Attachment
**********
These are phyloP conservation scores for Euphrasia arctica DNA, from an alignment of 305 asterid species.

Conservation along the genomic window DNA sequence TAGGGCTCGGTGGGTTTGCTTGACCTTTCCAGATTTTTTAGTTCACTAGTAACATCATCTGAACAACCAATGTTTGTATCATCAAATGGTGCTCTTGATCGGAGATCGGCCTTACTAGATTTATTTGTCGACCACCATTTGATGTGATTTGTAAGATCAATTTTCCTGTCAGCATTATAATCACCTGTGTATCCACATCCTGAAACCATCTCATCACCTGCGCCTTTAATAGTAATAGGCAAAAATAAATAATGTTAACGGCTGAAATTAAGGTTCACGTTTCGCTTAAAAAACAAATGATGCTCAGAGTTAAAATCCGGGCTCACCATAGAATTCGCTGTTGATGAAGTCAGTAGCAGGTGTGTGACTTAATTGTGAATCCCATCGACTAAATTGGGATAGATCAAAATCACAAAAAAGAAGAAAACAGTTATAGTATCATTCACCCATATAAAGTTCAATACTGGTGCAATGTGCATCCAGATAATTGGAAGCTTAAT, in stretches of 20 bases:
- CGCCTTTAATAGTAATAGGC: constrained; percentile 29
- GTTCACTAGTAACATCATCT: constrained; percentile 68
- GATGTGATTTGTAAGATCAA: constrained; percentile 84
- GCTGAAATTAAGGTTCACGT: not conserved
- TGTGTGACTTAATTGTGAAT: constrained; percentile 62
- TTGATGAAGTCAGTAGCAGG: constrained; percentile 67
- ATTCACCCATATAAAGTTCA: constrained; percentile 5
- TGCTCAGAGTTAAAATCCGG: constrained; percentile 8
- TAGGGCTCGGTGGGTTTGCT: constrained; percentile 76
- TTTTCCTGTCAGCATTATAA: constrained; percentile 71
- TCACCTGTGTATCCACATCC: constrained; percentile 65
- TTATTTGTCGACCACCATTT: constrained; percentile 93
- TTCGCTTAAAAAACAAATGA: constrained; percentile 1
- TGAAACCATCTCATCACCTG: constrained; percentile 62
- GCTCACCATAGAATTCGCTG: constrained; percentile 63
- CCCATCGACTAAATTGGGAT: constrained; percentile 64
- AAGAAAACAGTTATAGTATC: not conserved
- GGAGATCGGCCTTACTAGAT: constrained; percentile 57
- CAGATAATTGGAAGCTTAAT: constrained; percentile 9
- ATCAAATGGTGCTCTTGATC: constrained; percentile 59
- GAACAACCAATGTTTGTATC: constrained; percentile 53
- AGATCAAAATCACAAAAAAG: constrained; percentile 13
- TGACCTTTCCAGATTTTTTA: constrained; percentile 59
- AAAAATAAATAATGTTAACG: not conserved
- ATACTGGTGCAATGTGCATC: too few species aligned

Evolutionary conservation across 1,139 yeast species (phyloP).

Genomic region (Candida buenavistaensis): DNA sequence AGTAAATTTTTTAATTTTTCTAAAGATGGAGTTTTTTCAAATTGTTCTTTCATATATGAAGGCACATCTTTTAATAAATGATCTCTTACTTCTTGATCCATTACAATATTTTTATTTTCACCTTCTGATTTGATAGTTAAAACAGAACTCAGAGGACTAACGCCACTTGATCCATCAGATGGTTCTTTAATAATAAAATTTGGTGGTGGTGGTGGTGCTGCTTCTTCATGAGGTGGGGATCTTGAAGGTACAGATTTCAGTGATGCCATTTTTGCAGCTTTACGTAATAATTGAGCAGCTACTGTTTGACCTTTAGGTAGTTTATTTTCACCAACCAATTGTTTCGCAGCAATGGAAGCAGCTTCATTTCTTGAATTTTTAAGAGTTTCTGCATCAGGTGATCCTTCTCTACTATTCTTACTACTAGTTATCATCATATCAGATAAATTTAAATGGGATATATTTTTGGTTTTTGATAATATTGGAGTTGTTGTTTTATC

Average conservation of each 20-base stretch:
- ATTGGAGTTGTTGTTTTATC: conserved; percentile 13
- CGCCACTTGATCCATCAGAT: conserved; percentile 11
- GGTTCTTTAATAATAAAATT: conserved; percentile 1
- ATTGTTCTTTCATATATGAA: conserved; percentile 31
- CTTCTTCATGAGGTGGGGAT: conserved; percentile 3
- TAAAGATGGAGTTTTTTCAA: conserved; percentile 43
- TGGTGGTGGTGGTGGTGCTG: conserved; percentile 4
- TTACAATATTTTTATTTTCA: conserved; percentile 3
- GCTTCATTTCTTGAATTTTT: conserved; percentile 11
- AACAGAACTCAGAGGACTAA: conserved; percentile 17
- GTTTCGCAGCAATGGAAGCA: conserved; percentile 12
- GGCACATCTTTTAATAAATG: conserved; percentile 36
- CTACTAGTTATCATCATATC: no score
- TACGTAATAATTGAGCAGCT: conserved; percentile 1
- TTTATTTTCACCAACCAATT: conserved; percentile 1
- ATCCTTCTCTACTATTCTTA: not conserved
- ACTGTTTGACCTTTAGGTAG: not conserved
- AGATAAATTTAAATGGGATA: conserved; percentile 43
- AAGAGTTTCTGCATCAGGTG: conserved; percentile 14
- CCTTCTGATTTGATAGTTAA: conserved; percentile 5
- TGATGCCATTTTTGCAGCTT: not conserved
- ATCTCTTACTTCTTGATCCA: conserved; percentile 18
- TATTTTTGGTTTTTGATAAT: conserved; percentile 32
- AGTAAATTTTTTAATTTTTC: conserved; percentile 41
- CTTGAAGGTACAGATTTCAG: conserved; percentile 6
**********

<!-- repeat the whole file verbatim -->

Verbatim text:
These are phyloP conservation scores for Euphrasia arctica DNA, from an alignment of 305 asterid species.

Conservation along the genomic window DNA sequence TAGGGCTCGGTGGGTTTGCTTGACCTTTCCAGATTTTTTAGTTCACTAGTAACATCATCTGAACAACCAATGTTTGTATCATCAAATGGTGCTCTTGATCGGAGATCGGCCTTACTAGATTTATTTGTCGACCACCATTTGATGTGATTTGTAAGATCAATTTTCCTGTCAGCATTATAATCACCTGTGTATCCACATCCTGAAACCATCTCATCACCTGCGCCTTTAATAGTAATAGGCAAAAATAAATAATGTTAACGGCTGAAATTAAGGTTCACGTTTCGCTTAAAAAACAAATGATGCTCAGAGTTAAAATCCGGGCTCACCATAGAATTCGCTGTTGATGAAGTCAGTAGCAGGTGTGTGACTTAATTGTGAATCCCATCGACTAAATTGGGATAGATCAAAATCACAAAAAAGAAGAAAACAGTTATAGTATCATTCACCCATATAAAGTTCAATACTGGTGCAATGTGCATCCAGATAATTGGAAGCTTAAT, in stretches of 20 bases:
- CGCCTTTAATAGTAATAGGC: constrained; percentile 29
- GTTCACTAGTAACATCATCT: constrained; percentile 68
- GATGTGATTTGTAAGATCAA: constrained; percentile 84
- GCTGAAATTAAGGTTCACGT: not conserved
- TGTGTGACTTAATTGTGAAT: constrained; percentile 62
- TTGATGAAGTCAGTAGCAGG: constrained; percentile 67
- ATTCACCCATATAAAGTTCA: constrained; percentile 5
- TGCTCAGAGTTAAAATCCGG: constrained; percentile 8
- TAGGGCTCGGTGGGTTTGCT: constrained; percentile 76
- TTTTCCTGTCAGCATTATAA: constrained; percentile 71
- TCACCTGTGTATCCACATCC: constrained; percentile 65
- TTATTTGTCGACCACCATTT: constrained; percentile 93
- TTCGCTTAAAAAACAAATGA: constrained; percentile 1
- TGAAACCATCTCATCACCTG: constrained; percentile 62
- GCTCACCATAGAATTCGCTG: constrained; percentile 63
- CCCATCGACTAAATTGGGAT: constrained; percentile 64
- AAGAAAACAGTTATAGTATC: not conserved
- GGAGATCGGCCTTACTAGAT: constrained; percentile 57
- CAGATAATTGGAAGCTTAAT: constrained; percentile 9
- ATCAAATGGTGCTCTTGATC: constrained; percentile 59
- GAACAACCAATGTTTGTATC: constrained; percentile 53
- AGATCAAAATCACAAAAAAG: constrained; percentile 13
- TGACCTTTCCAGATTTTTTA: constrained; percentile 59
- AAAAATAAATAATGTTAACG: not conserved
- ATACTGGTGCAATGTGCATC: too few species aligned

Evolutionary conservation across 1,139 yeast species (phyloP).

Genomic region (Candida buenavistaensis): DNA sequence AGTAAATTTTTTAATTTTTCTAAAGATGGAGTTTTTTCAAATTGTTCTTTCATATATGAAGGCACATCTTTTAATAAATGATCTCTTACTTCTTGATCCATTACAATATTTTTATTTTCACCTTCTGATTTGATAGTTAAAACAGAACTCAGAGGACTAACGCCACTTGATCCATCAGATGGTTCTTTAATAATAAAATTTGGTGGTGGTGGTGGTGCTGCTTCTTCATGAGGTGGGGATCTTGAAGGTACAGATTTCAGTGATGCCATTTTTGCAGCTTTACGTAATAATTGAGCAGCTACTGTTTGACCTTTAGGTAGTTTATTTTCACCAACCAATTGTTTCGCAGCAATGGAAGCAGCTTCATTTCTTGAATTTTTAAGAGTTTCTGCATCAGGTGATCCTTCTCTACTATTCTTACTACTAGTTATCATCATATCAGATAAATTTAAATGGGATATATTTTTGGTTTTTGATAATATTGGAGTTGTTGTTTTATC

Average conservation of each 20-base stretch:
- ATTGGAGTTGTTGTTTTATC: conserved; percentile 13
- CGCCACTTGATCCATCAGAT: conserved; percentile 11
- GGTTCTTTAATAATAAAATT: conserved; percentile 1
- ATTGTTCTTTCATATATGAA: conserved; percentile 31
- CTTCTTCATGAGGTGGGGAT: conserved; percentile 3
- TAAAGATGGAGTTTTTTCAA: conserved; percentile 43
- TGGTGGTGGTGGTGGTGCTG: conserved; percentile 4
- TTACAATATTTTTATTTTCA: conserved; percentile 3
- GCTTCATTTCTTGAATTTTT: conserved; percentile 11
- AACAGAACTCAGAGGACTAA: conserved; percentile 17
- GTTTCGCAGCAATGGAAGCA: conserved; percentile 12
- GGCACATCTTTTAATAAATG: conserved; percentile 36
- CTACTAGTTATCATCATATC: no score
- TACGTAATAATTGAGCAGCT: conserved; percentile 1
- TTTATTTTCACCAACCAATT: conserved; percentile 1
- ATCCTTCTCTACTATTCTTA: not conserved
- ACTGTTTGACCTTTAGGTAG: not conserved
- AGATAAATTTAAATGGGATA: conserved; percentile 43
- AAGAGTTTCTGCATCAGGTG: conserved; percentile 14
- CCTTCTGATTTGATAGTTAA: conserved; percentile 5
- TGATGCCATTTTTGCAGCTT: not conserved
- ATCTCTTACTTCTTGATCCA: conserved; percentile 18
- TATTTTTGGTTTTTGATAAT: conserved; percentile 32
- AGTAAATTTTTTAATTTTTC: conserved; percentile 41
- CTTGAAGGTACAGATTTCAG: conserved; percentile 6